YouTube rakes in millions in ad revenue from videos of misogynist, Andrew Tate
YouTube is making up to £3.4 million in ad revenue from channels that are dedicated to posting videos of misogynist influencer Andrew Tate, including videos in which he promotes violence against women.
The Center for Countering Digital Hate identified 47 videos of Andrew Tate promoting extreme misogyny, of which nine were identified as carrying paid advertisements from brands that include Schwarzkopf hair products, Vans shoes, and even Google Ad services. Ads were recorded on clips in which Tate:
- Labels a former partner who accused him of assault “a dumb hoe”, viewed 12.8m times
- Talks about fighting women, saying “grip her up by the neck”, viewed 1.6m times
- Describes putting his “imprint” on 18-19 year-old girls, viewed 8.4m times
- Claims “being a man” means “being territorial” of women, viewed 3.3m times
The social analytics tool Social Blade estimates that just three YouTube channels that carry ads and are dedicated to reposting clips of Tate have amassed nearly 234 million views across all of their videos, making up to £3.4 million in annual ad revenue.
Nearly half of the YouTube videos researchers identified promote Tate’s “Hustler’s University”, a private community hosted on the chat app Discord which Tate promises will “teach you exactly how to make money”.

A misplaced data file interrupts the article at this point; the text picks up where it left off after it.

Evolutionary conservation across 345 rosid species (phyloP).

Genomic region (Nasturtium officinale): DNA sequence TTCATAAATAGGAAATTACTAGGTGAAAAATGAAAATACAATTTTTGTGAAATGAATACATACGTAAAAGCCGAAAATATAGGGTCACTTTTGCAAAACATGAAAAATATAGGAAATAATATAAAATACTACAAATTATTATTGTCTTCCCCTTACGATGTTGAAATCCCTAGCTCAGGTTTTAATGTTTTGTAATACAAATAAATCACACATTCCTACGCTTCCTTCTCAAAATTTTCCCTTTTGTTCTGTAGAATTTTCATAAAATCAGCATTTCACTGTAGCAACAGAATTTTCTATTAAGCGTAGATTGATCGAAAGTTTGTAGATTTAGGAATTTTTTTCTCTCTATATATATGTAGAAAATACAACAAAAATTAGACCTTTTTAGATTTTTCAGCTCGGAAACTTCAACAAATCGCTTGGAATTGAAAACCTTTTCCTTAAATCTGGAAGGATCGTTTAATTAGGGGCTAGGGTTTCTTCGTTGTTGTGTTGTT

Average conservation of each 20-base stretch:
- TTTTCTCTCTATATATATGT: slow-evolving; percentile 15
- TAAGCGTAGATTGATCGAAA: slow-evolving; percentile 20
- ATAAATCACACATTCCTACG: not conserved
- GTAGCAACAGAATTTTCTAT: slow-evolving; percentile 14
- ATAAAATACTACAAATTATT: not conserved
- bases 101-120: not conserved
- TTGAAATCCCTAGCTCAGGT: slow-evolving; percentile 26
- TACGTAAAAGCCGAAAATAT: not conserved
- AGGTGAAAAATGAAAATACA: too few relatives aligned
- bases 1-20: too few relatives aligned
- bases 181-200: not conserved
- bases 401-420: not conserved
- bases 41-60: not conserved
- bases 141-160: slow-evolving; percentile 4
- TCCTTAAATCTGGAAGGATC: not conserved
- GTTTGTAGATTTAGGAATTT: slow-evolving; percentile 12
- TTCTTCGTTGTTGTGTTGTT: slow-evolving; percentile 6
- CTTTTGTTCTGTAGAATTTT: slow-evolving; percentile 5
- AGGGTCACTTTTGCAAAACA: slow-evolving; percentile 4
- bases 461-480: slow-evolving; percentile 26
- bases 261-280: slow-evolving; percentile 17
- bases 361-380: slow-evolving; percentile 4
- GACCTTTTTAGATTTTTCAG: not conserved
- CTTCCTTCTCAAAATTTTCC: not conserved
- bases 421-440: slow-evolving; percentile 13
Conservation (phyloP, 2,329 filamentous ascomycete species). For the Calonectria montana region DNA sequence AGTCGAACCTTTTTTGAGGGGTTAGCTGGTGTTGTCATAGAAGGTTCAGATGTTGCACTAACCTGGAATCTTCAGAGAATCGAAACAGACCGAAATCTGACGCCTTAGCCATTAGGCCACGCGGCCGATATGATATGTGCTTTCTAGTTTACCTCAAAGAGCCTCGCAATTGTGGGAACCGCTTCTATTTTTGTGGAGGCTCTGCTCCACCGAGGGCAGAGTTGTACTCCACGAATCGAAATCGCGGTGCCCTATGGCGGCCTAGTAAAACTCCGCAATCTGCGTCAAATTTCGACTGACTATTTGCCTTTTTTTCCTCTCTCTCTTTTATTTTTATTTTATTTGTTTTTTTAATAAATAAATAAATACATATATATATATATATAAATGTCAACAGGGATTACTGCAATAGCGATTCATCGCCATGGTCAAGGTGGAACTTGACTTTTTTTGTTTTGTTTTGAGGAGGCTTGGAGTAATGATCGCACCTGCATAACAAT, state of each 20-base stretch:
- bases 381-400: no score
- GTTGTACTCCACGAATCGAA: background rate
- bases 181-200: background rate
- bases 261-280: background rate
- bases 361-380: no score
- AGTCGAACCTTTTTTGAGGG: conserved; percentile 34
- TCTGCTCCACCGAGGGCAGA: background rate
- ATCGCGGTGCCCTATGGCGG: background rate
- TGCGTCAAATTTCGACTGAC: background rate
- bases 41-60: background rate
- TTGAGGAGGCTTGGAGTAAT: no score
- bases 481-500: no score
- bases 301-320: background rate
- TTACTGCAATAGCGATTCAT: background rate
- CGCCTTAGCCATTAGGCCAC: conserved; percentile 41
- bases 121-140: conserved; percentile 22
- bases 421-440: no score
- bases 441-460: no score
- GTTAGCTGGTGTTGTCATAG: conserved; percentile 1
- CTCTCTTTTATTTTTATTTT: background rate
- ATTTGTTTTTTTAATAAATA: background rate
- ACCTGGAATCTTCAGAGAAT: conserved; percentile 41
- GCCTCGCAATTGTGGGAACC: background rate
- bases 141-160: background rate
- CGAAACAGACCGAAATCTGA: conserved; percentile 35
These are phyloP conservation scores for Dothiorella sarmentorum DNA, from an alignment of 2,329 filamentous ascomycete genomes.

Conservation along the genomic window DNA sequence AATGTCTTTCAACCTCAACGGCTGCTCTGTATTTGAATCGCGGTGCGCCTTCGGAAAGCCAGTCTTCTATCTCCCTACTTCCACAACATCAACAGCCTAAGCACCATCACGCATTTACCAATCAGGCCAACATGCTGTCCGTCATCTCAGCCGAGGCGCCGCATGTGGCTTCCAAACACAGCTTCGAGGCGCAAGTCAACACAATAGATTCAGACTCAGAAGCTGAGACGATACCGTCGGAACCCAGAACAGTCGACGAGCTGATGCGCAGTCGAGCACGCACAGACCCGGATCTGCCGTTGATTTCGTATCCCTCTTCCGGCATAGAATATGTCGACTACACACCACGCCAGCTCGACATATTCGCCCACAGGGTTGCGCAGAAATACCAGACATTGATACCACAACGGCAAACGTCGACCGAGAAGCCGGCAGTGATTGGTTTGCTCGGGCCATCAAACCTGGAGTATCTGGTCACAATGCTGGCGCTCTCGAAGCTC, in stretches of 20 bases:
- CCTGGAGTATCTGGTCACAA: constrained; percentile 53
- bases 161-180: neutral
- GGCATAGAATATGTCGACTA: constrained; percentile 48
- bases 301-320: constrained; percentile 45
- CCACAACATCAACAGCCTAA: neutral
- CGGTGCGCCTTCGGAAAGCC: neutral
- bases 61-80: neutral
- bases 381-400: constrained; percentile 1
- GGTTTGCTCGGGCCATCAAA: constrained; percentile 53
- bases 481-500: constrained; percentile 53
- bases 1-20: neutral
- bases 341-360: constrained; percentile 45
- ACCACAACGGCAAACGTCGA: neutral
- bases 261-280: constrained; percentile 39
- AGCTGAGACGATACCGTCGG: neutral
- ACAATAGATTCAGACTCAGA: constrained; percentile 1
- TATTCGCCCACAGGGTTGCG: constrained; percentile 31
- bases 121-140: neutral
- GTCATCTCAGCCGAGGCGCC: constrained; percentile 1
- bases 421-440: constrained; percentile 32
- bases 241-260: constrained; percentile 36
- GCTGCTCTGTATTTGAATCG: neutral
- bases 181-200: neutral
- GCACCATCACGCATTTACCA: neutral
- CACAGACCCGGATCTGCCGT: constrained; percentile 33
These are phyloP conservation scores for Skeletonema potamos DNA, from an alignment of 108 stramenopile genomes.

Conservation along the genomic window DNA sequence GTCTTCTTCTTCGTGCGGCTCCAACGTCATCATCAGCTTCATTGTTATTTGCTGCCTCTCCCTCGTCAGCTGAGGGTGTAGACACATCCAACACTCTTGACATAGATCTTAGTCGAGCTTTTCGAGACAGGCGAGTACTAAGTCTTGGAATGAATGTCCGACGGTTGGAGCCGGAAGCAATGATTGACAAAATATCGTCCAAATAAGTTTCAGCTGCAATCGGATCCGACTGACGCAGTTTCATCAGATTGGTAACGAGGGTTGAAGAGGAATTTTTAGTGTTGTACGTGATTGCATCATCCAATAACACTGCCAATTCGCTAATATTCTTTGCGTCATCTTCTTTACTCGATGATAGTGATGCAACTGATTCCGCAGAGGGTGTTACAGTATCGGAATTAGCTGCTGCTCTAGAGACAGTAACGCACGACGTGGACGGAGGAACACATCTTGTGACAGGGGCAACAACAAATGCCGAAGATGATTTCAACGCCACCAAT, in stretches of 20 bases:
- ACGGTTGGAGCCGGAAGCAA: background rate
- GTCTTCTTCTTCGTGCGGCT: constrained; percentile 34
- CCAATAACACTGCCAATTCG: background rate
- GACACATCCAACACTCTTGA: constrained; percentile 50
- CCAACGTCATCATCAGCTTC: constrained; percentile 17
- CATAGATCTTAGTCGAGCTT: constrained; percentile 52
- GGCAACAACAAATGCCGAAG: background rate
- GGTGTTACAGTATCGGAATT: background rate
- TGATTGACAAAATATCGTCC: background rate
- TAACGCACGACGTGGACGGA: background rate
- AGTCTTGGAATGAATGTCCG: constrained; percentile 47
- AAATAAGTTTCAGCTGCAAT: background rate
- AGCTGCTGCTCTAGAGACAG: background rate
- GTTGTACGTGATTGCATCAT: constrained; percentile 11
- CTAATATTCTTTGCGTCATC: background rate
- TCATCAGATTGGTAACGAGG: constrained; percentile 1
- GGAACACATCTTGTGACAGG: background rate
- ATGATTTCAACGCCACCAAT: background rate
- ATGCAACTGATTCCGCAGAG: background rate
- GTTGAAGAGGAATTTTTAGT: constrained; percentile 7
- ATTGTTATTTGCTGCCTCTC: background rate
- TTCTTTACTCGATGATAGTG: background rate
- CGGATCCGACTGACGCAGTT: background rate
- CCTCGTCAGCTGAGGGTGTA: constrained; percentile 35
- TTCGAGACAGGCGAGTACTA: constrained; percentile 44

A recent investigation from The Observer revealed that Tate encourages subscribers to his “Hustlers University” scheme to repost clips of him in order to earn commission. According to the report, this strategy has made him millions of pounds in less than three months, with 127,000 members paying £39 a month to participate in the scheme.
One such YouTube channel called “Successful Tate”, which is dedicated to reposting clips of Tate, has a subscriber count of 140,000 with over 83.4 million views across 249 videos. Estimates from Social Blade show the channel could be earning up to £1.7 million annually.
The former professional kickboxer turned social media influencer who, despite having been in the public eye for several years, has rapidly risen to prominence on social media in the last few months, particularly on video platforms like TikTok.
Calls for Tate to be removed from the platform have been made over fears that the former Big Brother star could be “normalising violence” against women. He has previously labeled women as a “man’s property” and asserted that rape survivors must “bear responsibility” for attacks.
Imran Ahmed, Chief Executive of the Center for Countering Digital Hate said:
“Dehumanising, woman-hating content that encourages violence has no place on YouTube, the social media platform most used by children. The mainstream brands who are having their ads placed on this content – including, ironically, Google – will be spitting mad that their brands are being associated with hate and violence.
“A year since the incel terrorist attack in Plymouth, it appears YouTube hasn’t learned a single lesson. But to learn, you have to be listening. They issue countless press releases touting their community standards, and yet when asked to back up their words with action, they fall short every single time.
“This is why we need the Government to just get on with passing their Online Safety Bill and stop the dithering. This content is clearly harmful and it is perverse to continue to allow Big Tech to profit by encouraging violence against women and girls.”